The Virtual Router Redundancy Protocol (VRRP) was developed in 1998 as an open standard protocol. VRRP is the result of an Internet Engineering Task Force (IETF), and it’s described in RFC 5798 (VRRPv3). VRRP was designed as an open standard protocol, but it uses some patents from Cisco. Its function is comparable to Cisco Hot Standby Router Protocol (HSRP), or to the Common Address Redundancy Protocol (CARP). VRRP solves a very specific problem at the network edge: It offers highly available virtual router interfaces, or in simple words: A highly available default gateway. Its home is the network edge, and because of this, VRRP is a so called first hop redundancy protocol. When moving towards network core, VRRP loses importance. If you move from the network edge to the core, redundancy is primarily offered by dynamic routing protocols and redundant links.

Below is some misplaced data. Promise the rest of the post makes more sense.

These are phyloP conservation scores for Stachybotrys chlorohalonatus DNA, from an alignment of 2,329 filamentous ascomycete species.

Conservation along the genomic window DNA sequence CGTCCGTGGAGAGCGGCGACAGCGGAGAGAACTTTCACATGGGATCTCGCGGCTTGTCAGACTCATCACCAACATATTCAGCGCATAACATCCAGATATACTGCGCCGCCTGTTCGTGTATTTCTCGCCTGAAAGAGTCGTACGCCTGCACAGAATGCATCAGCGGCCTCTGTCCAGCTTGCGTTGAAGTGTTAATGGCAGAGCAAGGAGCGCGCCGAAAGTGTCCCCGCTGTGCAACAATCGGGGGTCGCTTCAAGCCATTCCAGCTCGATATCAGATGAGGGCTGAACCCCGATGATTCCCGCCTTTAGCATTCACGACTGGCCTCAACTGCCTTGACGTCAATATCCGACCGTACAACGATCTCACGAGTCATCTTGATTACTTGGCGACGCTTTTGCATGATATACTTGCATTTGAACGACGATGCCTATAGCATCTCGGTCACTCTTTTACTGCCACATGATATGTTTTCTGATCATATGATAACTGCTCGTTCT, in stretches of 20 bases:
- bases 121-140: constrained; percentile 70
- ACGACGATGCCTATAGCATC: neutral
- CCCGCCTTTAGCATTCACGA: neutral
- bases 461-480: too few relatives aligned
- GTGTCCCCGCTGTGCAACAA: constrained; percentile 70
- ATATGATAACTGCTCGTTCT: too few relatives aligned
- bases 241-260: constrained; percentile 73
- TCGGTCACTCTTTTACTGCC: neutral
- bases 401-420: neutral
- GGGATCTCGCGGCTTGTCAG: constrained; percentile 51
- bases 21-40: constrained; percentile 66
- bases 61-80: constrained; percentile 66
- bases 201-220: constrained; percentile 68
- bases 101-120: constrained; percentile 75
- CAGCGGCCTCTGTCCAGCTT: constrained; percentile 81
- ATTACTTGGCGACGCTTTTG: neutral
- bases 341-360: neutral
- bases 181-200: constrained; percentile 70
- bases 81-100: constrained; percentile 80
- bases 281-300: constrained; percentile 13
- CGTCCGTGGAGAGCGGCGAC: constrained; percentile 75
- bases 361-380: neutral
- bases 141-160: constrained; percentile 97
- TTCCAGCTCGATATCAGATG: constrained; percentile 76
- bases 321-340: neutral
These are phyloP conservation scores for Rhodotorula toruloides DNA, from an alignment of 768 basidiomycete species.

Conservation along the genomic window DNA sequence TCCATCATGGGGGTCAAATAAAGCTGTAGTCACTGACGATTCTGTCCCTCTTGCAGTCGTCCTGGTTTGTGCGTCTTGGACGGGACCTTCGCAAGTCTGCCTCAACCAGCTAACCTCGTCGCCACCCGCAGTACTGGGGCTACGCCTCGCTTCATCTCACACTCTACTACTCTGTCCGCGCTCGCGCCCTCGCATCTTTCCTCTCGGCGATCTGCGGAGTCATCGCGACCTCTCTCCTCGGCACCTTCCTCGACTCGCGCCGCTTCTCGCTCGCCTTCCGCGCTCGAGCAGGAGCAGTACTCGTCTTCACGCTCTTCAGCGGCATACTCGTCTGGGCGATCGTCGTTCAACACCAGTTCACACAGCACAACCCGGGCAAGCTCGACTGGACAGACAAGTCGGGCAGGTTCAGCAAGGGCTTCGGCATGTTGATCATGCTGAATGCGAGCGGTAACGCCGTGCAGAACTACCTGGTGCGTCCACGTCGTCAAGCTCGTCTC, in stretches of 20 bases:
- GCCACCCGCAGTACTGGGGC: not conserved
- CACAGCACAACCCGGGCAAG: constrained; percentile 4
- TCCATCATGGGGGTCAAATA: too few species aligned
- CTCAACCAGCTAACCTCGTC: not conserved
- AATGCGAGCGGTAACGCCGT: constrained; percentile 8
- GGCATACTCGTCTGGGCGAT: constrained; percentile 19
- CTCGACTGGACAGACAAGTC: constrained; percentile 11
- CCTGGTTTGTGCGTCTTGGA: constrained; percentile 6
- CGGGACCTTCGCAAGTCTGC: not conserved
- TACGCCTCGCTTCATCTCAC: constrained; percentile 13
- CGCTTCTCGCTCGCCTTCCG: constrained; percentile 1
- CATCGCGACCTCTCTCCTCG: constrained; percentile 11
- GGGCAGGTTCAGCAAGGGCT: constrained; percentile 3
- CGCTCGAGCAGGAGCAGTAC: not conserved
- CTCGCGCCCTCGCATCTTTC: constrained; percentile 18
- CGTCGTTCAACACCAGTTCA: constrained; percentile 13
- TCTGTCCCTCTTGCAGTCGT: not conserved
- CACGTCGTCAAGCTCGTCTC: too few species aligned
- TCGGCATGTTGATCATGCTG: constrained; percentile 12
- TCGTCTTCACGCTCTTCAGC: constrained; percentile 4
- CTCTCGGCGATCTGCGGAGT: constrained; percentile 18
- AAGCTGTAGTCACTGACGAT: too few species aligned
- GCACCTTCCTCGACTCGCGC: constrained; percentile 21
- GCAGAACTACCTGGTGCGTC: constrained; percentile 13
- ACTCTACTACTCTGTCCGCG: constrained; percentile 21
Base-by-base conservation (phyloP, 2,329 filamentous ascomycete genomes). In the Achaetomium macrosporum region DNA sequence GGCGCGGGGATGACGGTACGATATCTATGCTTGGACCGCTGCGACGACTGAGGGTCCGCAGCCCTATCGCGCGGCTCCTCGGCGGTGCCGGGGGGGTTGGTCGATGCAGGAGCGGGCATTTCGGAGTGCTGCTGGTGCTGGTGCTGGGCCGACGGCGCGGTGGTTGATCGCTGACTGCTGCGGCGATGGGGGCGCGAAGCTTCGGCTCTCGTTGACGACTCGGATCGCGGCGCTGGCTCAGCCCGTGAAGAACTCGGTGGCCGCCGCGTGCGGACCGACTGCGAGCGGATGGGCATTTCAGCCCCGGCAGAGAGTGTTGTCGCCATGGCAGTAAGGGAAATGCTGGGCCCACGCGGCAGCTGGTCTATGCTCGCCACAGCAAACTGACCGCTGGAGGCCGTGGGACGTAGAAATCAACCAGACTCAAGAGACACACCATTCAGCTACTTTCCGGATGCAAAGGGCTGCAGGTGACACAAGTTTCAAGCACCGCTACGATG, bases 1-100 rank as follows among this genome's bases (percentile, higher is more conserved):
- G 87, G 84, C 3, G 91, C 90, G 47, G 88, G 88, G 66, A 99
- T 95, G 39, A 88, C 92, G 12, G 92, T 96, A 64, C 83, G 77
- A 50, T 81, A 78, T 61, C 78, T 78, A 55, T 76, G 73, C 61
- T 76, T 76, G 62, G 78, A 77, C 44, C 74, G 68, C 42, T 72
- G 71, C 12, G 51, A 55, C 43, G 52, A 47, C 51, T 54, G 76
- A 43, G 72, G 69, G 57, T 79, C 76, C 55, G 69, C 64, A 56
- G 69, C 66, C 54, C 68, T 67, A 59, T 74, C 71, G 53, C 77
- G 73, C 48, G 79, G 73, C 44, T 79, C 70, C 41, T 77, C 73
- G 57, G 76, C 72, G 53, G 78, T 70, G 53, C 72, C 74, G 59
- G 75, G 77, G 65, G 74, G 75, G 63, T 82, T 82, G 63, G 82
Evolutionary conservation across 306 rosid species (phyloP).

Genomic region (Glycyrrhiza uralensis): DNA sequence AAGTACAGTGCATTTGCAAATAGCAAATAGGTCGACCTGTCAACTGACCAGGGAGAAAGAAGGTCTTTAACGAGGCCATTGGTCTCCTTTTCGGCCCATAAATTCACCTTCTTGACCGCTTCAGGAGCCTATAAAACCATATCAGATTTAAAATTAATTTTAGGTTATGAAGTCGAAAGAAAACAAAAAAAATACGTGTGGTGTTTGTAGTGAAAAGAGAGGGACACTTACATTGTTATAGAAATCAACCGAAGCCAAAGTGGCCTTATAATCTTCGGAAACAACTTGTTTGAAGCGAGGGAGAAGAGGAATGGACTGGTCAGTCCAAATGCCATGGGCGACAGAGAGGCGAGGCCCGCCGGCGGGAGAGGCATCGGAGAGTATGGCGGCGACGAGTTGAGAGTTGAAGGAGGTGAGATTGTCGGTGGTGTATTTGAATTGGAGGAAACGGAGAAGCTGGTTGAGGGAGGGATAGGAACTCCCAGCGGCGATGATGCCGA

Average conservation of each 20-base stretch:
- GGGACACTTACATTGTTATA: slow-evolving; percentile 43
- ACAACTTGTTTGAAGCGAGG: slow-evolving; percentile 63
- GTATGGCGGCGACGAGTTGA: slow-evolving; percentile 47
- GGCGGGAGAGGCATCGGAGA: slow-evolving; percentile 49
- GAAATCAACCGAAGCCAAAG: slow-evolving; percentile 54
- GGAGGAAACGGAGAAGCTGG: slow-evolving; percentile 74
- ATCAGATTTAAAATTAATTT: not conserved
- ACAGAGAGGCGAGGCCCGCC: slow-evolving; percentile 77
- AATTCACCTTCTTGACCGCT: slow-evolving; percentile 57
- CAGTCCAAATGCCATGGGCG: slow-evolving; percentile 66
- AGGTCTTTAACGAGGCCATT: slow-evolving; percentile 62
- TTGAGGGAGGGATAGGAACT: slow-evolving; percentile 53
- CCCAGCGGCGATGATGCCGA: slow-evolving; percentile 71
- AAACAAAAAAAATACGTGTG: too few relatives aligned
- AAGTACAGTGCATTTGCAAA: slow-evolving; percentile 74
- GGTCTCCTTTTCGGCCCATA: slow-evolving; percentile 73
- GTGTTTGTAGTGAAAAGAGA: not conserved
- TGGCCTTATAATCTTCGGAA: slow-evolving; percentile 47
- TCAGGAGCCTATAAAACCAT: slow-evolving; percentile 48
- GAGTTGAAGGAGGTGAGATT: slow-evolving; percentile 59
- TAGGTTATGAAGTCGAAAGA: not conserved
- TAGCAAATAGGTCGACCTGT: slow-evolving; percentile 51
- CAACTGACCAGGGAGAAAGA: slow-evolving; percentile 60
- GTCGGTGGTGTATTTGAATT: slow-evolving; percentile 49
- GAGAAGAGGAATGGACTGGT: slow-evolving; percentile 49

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Setting up split DNS using Windows DNS server

Sometimes it’s necessary to have two DNS servers that are authoritative for the same DNS namespace. This is the case if you use the same namespace for your web site and your internal Active Directory domain, e.g. terlisten-consulting.de. Or that you have created the zone terlisten-consulting.de in your Windows DNS to point specific hosts to internal IP addresses. The DNS servers at your ISP would be authoritative, and the domain controllers of your Active Directory would also be authoritative for the same domain. The response to a query depends on which DNS server you ask. So what would happen if you try to resolve www.terlisten-consulting.de, and the internal DNS has no record for it?